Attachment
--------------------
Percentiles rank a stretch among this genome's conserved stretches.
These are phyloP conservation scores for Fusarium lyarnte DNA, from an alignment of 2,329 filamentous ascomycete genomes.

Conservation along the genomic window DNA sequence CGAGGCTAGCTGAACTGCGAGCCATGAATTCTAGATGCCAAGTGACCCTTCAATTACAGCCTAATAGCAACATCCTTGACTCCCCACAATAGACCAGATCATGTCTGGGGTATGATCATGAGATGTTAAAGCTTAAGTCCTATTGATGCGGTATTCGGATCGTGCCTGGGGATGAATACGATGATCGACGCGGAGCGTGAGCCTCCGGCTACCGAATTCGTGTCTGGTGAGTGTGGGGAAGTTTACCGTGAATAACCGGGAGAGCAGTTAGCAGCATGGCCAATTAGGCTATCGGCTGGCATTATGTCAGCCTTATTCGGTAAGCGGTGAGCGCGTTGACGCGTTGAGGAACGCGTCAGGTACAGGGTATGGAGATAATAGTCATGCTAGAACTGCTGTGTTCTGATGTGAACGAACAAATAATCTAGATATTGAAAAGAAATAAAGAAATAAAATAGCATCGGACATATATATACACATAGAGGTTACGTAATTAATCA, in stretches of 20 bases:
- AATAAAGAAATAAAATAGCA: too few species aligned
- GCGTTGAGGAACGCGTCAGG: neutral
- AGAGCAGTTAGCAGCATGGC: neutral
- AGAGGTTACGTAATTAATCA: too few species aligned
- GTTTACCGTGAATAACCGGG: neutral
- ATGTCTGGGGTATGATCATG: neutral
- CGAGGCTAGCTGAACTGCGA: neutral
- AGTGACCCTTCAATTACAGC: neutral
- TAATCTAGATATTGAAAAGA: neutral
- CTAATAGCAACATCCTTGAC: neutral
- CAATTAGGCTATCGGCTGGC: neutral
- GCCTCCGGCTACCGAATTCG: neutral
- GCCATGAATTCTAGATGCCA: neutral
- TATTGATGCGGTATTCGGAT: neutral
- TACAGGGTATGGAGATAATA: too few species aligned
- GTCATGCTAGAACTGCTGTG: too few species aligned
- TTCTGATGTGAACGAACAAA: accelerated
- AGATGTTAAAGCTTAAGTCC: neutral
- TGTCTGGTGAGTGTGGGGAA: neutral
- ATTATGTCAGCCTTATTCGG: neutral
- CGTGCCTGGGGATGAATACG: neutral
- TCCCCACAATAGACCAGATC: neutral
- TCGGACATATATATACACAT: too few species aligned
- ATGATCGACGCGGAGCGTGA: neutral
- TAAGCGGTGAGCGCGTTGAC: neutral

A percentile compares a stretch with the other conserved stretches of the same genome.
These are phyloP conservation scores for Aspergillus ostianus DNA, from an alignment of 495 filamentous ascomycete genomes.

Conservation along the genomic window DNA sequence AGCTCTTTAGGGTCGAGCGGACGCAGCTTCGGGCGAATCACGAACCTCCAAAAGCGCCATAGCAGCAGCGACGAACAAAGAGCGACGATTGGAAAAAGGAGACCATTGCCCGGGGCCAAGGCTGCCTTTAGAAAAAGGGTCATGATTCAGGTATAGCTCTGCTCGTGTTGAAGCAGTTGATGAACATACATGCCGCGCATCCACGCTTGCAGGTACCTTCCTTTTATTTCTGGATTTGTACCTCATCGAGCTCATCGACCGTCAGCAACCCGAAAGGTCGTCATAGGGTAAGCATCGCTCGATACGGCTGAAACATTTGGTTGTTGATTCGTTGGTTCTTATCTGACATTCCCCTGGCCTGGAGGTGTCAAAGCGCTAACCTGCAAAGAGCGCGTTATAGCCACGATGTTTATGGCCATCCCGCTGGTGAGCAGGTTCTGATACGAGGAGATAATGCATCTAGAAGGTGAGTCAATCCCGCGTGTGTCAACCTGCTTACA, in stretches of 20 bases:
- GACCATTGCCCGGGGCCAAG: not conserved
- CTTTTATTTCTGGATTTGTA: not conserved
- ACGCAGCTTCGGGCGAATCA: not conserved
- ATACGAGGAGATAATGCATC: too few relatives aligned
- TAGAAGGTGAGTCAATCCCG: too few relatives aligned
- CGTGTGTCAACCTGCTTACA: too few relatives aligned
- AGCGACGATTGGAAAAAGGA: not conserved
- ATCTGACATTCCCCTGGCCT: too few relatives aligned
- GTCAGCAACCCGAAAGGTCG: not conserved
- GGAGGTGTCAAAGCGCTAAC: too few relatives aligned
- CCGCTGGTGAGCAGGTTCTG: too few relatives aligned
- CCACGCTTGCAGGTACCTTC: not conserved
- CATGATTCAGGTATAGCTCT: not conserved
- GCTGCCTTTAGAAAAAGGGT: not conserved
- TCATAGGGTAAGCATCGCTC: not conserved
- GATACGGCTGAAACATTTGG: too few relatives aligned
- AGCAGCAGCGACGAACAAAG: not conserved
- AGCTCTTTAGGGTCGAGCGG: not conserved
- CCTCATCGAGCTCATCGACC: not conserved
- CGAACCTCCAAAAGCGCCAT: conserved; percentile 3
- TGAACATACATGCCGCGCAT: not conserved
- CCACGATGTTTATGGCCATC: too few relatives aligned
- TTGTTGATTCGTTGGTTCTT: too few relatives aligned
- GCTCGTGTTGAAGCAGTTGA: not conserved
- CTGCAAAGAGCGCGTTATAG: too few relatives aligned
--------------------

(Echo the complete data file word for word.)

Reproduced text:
Percentiles rank a stretch among this genome's conserved stretches.
These are phyloP conservation scores for Fusarium lyarnte DNA, from an alignment of 2,329 filamentous ascomycete genomes.

Conservation along the genomic window DNA sequence CGAGGCTAGCTGAACTGCGAGCCATGAATTCTAGATGCCAAGTGACCCTTCAATTACAGCCTAATAGCAACATCCTTGACTCCCCACAATAGACCAGATCATGTCTGGGGTATGATCATGAGATGTTAAAGCTTAAGTCCTATTGATGCGGTATTCGGATCGTGCCTGGGGATGAATACGATGATCGACGCGGAGCGTGAGCCTCCGGCTACCGAATTCGTGTCTGGTGAGTGTGGGGAAGTTTACCGTGAATAACCGGGAGAGCAGTTAGCAGCATGGCCAATTAGGCTATCGGCTGGCATTATGTCAGCCTTATTCGGTAAGCGGTGAGCGCGTTGACGCGTTGAGGAACGCGTCAGGTACAGGGTATGGAGATAATAGTCATGCTAGAACTGCTGTGTTCTGATGTGAACGAACAAATAATCTAGATATTGAAAAGAAATAAAGAAATAAAATAGCATCGGACATATATATACACATAGAGGTTACGTAATTAATCA, in stretches of 20 bases:
- AATAAAGAAATAAAATAGCA: too few species aligned
- GCGTTGAGGAACGCGTCAGG: neutral
- AGAGCAGTTAGCAGCATGGC: neutral
- AGAGGTTACGTAATTAATCA: too few species aligned
- GTTTACCGTGAATAACCGGG: neutral
- ATGTCTGGGGTATGATCATG: neutral
- CGAGGCTAGCTGAACTGCGA: neutral
- AGTGACCCTTCAATTACAGC: neutral
- TAATCTAGATATTGAAAAGA: neutral
- CTAATAGCAACATCCTTGAC: neutral
- CAATTAGGCTATCGGCTGGC: neutral
- GCCTCCGGCTACCGAATTCG: neutral
- GCCATGAATTCTAGATGCCA: neutral
- TATTGATGCGGTATTCGGAT: neutral
- TACAGGGTATGGAGATAATA: too few species aligned
- GTCATGCTAGAACTGCTGTG: too few species aligned
- TTCTGATGTGAACGAACAAA: accelerated
- AGATGTTAAAGCTTAAGTCC: neutral
- TGTCTGGTGAGTGTGGGGAA: neutral
- ATTATGTCAGCCTTATTCGG: neutral
- CGTGCCTGGGGATGAATACG: neutral
- TCCCCACAATAGACCAGATC: neutral
- TCGGACATATATATACACAT: too few species aligned
- ATGATCGACGCGGAGCGTGA: neutral
- TAAGCGGTGAGCGCGTTGAC: neutral

A percentile compares a stretch with the other conserved stretches of the same genome.
These are phyloP conservation scores for Aspergillus ostianus DNA, from an alignment of 495 filamentous ascomycete genomes.

Conservation along the genomic window DNA sequence AGCTCTTTAGGGTCGAGCGGACGCAGCTTCGGGCGAATCACGAACCTCCAAAAGCGCCATAGCAGCAGCGACGAACAAAGAGCGACGATTGGAAAAAGGAGACCATTGCCCGGGGCCAAGGCTGCCTTTAGAAAAAGGGTCATGATTCAGGTATAGCTCTGCTCGTGTTGAAGCAGTTGATGAACATACATGCCGCGCATCCACGCTTGCAGGTACCTTCCTTTTATTTCTGGATTTGTACCTCATCGAGCTCATCGACCGTCAGCAACCCGAAAGGTCGTCATAGGGTAAGCATCGCTCGATACGGCTGAAACATTTGGTTGTTGATTCGTTGGTTCTTATCTGACATTCCCCTGGCCTGGAGGTGTCAAAGCGCTAACCTGCAAAGAGCGCGTTATAGCCACGATGTTTATGGCCATCCCGCTGGTGAGCAGGTTCTGATACGAGGAGATAATGCATCTAGAAGGTGAGTCAATCCCGCGTGTGTCAACCTGCTTACA, in stretches of 20 bases:
- GACCATTGCCCGGGGCCAAG: not conserved
- CTTTTATTTCTGGATTTGTA: not conserved
- ACGCAGCTTCGGGCGAATCA: not conserved
- ATACGAGGAGATAATGCATC: too few relatives aligned
- TAGAAGGTGAGTCAATCCCG: too few relatives aligned
- CGTGTGTCAACCTGCTTACA: too few relatives aligned
- AGCGACGATTGGAAAAAGGA: not conserved
- ATCTGACATTCCCCTGGCCT: too few relatives aligned
- GTCAGCAACCCGAAAGGTCG: not conserved
- GGAGGTGTCAAAGCGCTAAC: too few relatives aligned
- CCGCTGGTGAGCAGGTTCTG: too few relatives aligned
- CCACGCTTGCAGGTACCTTC: not conserved
- CATGATTCAGGTATAGCTCT: not conserved
- GCTGCCTTTAGAAAAAGGGT: not conserved
- TCATAGGGTAAGCATCGCTC: not conserved
- GATACGGCTGAAACATTTGG: too few relatives aligned
- AGCAGCAGCGACGAACAAAG: not conserved
- AGCTCTTTAGGGTCGAGCGG: not conserved
- CCTCATCGAGCTCATCGACC: not conserved
- CGAACCTCCAAAAGCGCCAT: conserved; percentile 3
- TGAACATACATGCCGCGCAT: not conserved
- CCACGATGTTTATGGCCATC: too few relatives aligned
- TTGTTGATTCGTTGGTTCTT: too few relatives aligned
- GCTCGTGTTGAAGCAGTTGA: not conserved
- CTGCAAAGAGCGCGTTATAG: too few relatives aligned